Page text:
As I was driving my friend Ruth to lunch the other day in a windstorm, I grumbled in too great of detail about how many (relatively) little things turned to ash the previous week.
Long made plans to raft with my family? Cancelled due to weather. My nifty birthday gift, a book given to me by a friend? The cat barfed on it. And on and on.
Out of nowhere, a huge sign flew into my car. Thwack!
Despite the weight of the sign, and despite the fact that hit the window of my now screaming friend, it didn’t crack a thing.
We could not stop laughing.
It was a terrific re-set. It reminded me of the song, I Saw the Sign by Ace of Base. I saw the sign, and it opened up my eyes.
I deal much better with big crises than I do with the accumulation of small things.
There are many good things coming up, some that I haven’t permission to mention yet. But here’s a few delightful things in my author world :
• That day at lunch with Ruth, we gave my new nonfiction work in progress a subtitle. Thriving, Decoded: Calm the Crazy andControl the Crisis. Do you like it?
• I’m teaching a new class online. My online Udemy Course is available online for free if you click here. (I could use a review, please. )How to Help if Someone You Love is Being Abused. It’s my first online course. I have very good intentions, but my video editing is amusing. Sorry in advance. Hopefully, you’ll get good information and a giggle at the same time.
• My youngest daughter just taught me Powerpoint skills for the neatest conference I’ve ever been asked to present at; The International Association of Women’s Police, with more than 3,000 female officers from around the globe in attendance. I’m really jazzed!
And then I’ll get to take a long break to see family in late September and October.
My daughters are both healthy and working, and the weather is very warm for us here in Alaska.
So much for me. How are you? Have a beautiful week.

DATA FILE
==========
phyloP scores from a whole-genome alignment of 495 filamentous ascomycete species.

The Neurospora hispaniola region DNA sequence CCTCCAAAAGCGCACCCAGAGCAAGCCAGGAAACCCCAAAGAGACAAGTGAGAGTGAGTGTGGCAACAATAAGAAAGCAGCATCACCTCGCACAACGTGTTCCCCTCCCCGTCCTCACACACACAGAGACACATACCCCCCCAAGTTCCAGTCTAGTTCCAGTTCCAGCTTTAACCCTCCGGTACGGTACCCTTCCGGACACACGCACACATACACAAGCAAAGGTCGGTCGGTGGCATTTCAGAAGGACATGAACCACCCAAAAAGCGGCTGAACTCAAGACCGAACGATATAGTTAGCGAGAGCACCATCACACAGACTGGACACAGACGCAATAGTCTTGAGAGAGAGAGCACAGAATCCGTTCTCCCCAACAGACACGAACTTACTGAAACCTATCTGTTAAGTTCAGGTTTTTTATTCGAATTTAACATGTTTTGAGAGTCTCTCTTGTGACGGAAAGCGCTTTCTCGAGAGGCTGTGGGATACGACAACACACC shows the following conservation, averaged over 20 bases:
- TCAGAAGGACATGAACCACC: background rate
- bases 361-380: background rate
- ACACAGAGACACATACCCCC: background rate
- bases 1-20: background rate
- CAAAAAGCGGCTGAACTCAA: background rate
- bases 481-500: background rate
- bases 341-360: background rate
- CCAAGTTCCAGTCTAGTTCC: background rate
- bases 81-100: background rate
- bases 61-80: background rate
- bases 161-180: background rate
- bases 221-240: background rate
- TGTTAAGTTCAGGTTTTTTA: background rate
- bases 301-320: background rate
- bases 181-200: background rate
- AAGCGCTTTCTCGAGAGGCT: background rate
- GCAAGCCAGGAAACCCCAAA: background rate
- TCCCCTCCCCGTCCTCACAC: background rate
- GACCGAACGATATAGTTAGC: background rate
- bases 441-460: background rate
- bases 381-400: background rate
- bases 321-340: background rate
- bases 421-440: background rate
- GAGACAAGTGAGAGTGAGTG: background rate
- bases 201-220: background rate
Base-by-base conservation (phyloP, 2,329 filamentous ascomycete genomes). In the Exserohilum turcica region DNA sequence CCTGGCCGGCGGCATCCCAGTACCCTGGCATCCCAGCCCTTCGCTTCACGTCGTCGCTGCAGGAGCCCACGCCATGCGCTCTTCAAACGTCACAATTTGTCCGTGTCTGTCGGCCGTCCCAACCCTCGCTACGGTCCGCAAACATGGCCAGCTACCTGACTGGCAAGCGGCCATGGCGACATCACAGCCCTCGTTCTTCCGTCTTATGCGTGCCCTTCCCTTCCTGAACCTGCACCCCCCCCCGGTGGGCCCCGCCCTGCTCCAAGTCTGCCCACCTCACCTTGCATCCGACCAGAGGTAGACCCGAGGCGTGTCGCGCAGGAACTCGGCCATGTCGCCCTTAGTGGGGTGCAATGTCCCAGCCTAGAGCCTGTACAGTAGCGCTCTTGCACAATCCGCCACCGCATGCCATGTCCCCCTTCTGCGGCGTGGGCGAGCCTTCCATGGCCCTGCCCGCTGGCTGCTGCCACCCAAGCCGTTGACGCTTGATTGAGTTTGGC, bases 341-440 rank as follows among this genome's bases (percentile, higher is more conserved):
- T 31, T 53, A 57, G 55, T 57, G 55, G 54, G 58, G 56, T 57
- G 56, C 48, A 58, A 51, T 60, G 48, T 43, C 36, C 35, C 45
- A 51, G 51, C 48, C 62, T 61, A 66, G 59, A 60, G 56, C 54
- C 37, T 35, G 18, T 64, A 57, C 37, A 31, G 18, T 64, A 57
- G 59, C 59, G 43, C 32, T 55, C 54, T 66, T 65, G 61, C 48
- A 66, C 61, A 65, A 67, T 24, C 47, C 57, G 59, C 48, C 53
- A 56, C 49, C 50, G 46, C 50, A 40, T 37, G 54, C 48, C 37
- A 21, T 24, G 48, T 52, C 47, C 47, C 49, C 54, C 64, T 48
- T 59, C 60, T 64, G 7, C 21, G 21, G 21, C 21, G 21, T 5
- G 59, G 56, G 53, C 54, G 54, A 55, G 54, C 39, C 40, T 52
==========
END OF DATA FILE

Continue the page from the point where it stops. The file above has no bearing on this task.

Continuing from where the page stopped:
At the risk of sounding superstitious, I’m fairly certain that my house is jealous of my efforts to leave it.
The web searches for homes in less expensive states to live in after I retire, the upgrading of the bathrooms, the kitchen, and the floorings. The conversations that must’ve been overhead about my need for sun and warmth and a place closer to my extended family have not gone unnoticed.
I know this, because just before or just after leaving the state, some catastrophe occurs. Flooding. An earthquake. Flooding again. Every time I leave, some punishing event that catches me completely off guard.
As I packed for my book event in San Jose, California a
couple of weeks ago, I found a huge puddle of water on the newly tiled kitchen
floor. I sopped it up, hoping I’d simply stacked the dishes in the wrong
direction and ran the dishwasher. It wasn’t. The puddle appeared two more
times, the final one just as I was getting my luggage packed. My neighbor
kindly guided me through the process of shutting the water supply off in the
crawl space, schooling me first by phone and then finally leaving his date
miles away to help me. Together, we slogged through the dirty area beneath the
garage for a short-term solution.
I got to the airport just in time for my flight, smelling of
scented kitty litter, with cob webs still in my eye lashes. Only to realize